Current government policy is to demand higher and higher returns from SOE's which means more dividends, not less. 

These factors will likely reduce the ability of the company to reinvest profits in the business and will increase the risk of paying out too much in dividends. When companies do this they usually try to “cover it over” by borrowing more. Thus, there is a substantial risk that MRP will have to take on more and more debt going forward.

-These risks are not academic.  The government over recent years has not been a long term passive shareholder of the businesses it owns. It has a history of demanding increasing returns from SOE's.  We suspect MRP has already faced some of this pressure.  It has sought to expand its business--offshore.  It has put up  US$250m investment offshore in high-risk, speculative geothermal development. It is now starting to write off some of that investment.  This has increased the risk profile of MRP.  How much this has rolled out as a benighted response to government pressure to increase earnings and pay more dividends in the future is unknown.  But . . .

-The company has a BBB credit rating, which is not high. This also confirms that it is a higher risk company and that its balance sheet is not particularly strong.  Its debt is very close to being rated as "junk". 

-It has a 50 percent gearing ratio, which means that it has borrowed up to 50% of the value of its total asset base. This is not considered a high gearing rate, but it is certainly not a conservative one.

-Most of the assets of the company are in property, plant and equipment—largely hydro dams, powerstations, and the like. The problem with this is that over time these assets get revalued upwards on paper, so on paper the company is worth more. But these assets are large, chunky and illiquid.  They are hard to sell and realise the value should the company ever need to.  Were the company to suffer a credit downgrade or be forced to realise assets to fund borrowing costs it would be in a potentially difficult position.  Meanwhile the company is likely to continue to borrow more against the (higher valued) assets, whilst keeping its borrowing ratio at 50 percent of total assets. The risks will be rising without the appearance thereof.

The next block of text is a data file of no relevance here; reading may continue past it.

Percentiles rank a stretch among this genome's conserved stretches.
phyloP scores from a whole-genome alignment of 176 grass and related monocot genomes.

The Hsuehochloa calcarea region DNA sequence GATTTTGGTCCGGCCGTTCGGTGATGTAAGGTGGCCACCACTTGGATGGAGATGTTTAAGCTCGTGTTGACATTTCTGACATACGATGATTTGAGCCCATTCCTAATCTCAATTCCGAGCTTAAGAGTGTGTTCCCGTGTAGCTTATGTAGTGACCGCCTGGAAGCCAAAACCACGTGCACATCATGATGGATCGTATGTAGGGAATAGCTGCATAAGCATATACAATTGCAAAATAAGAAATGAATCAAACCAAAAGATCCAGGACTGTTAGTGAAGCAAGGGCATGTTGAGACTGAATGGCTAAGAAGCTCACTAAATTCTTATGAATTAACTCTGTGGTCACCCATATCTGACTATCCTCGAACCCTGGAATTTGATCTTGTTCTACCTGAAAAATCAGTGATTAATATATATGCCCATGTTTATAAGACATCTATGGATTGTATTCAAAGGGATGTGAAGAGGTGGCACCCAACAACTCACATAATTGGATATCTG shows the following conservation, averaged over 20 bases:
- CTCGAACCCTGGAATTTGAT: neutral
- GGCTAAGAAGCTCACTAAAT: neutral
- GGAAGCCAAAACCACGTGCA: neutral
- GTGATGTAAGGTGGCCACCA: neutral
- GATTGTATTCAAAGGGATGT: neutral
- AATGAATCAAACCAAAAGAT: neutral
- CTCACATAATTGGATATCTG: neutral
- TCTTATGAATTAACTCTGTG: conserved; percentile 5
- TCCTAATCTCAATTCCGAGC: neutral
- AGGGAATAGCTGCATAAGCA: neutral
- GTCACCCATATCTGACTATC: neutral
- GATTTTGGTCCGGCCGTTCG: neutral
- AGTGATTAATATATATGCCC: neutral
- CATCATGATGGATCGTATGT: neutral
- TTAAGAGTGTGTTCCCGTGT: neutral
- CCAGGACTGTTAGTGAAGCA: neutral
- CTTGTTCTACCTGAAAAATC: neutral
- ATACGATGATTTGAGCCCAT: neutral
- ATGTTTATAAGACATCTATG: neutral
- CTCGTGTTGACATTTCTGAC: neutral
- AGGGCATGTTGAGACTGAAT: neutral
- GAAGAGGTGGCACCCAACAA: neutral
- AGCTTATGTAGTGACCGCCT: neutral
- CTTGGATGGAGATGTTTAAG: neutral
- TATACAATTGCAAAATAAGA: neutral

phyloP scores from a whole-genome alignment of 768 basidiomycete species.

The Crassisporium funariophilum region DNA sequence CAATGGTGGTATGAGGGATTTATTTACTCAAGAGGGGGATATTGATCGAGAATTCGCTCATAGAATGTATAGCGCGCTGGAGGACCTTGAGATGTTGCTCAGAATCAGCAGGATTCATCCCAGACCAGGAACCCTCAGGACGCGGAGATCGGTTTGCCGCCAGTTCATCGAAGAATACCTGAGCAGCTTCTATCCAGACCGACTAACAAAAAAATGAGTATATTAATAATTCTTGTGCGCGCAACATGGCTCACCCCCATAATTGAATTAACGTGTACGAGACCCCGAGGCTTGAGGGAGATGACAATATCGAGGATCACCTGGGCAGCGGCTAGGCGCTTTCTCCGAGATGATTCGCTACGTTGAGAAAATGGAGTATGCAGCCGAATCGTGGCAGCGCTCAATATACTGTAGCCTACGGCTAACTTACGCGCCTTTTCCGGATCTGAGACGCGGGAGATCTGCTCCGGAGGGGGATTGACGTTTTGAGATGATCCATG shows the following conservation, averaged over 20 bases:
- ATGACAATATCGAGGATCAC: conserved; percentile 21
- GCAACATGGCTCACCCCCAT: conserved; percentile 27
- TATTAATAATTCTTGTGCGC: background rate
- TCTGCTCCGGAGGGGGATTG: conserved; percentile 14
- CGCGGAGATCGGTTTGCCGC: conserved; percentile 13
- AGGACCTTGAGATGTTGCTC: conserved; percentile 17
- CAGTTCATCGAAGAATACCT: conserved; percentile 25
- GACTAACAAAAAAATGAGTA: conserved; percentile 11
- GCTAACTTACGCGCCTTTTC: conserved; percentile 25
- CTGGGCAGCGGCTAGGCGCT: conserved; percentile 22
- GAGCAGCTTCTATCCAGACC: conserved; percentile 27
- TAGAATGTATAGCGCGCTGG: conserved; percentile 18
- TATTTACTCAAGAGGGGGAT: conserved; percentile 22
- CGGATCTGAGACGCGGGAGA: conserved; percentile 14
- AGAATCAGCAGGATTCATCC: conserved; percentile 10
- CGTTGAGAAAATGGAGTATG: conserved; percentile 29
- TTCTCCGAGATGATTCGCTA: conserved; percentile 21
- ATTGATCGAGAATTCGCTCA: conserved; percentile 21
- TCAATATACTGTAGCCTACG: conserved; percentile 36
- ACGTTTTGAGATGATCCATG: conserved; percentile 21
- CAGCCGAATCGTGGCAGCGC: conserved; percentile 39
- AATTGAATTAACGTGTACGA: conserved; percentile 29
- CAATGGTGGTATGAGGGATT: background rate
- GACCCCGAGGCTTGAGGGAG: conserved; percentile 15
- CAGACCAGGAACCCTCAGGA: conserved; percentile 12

-A good question to ask is whether the company can sustain a significant business downturn or reversal. At present the level of free funds from operations (the amount of cash MRP generates from its business once all existing commitments and costs are paid for) is only 4.2 time the annual interest expense on current borrowings. This is pretty low: 10 times would be much better. What this means is that if interest rates were to rise significantly (due to a ratings downgrade, for example) there is not much free board to whether the storm: the company might come under financial strain.

-Finally, the amount of shares a small investor will be able to buy is likely to be pretty small. Problems arise should a small investor want to sell, since small parcels of shares usually attract higher brokerage to sell (between 2 and 3 percent).

In the short term things may well look rosy for a time. The market may possibly appreciate the share price quite strongly, at least initially. Smaller investors and overseas institutions may want to purchase larger holdings. But the risks of this company are medium to longer term.  The capital structures and access to capital going forward are not positive.  The risks are all longer term, in our view.